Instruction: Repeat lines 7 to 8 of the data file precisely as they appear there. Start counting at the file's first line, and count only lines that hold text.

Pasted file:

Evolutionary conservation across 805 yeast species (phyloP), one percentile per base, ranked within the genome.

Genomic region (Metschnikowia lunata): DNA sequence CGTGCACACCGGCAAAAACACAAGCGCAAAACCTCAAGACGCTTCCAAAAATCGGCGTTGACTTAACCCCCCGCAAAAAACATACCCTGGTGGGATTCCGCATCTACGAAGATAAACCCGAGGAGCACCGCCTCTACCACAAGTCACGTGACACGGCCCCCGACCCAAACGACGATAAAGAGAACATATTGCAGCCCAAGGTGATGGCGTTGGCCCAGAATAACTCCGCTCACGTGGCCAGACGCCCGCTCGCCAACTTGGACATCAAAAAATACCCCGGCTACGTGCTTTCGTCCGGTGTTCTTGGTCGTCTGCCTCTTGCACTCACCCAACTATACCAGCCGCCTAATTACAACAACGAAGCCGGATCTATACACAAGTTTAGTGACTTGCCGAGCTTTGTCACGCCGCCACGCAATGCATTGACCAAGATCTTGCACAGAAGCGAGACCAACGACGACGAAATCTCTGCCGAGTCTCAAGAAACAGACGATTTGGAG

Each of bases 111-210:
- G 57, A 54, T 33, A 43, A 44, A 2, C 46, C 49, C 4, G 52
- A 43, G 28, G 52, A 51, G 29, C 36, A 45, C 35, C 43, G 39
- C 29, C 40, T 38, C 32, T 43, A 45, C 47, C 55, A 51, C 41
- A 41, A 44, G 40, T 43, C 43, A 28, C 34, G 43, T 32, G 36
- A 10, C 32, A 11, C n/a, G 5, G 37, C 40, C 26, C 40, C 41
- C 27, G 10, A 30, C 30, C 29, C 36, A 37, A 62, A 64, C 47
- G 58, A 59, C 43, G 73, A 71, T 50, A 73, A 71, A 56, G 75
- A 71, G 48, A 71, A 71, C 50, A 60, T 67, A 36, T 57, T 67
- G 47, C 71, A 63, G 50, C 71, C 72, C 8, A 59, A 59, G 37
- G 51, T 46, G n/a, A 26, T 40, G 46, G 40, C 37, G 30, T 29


- A 41, A 44, G 40, T 43, C 43, A 28, C 34, G 43, T 32, G 36
- A 10, C 32, A 11, C n/a, G 5, G 37, C 40, C 26, C 40, C 41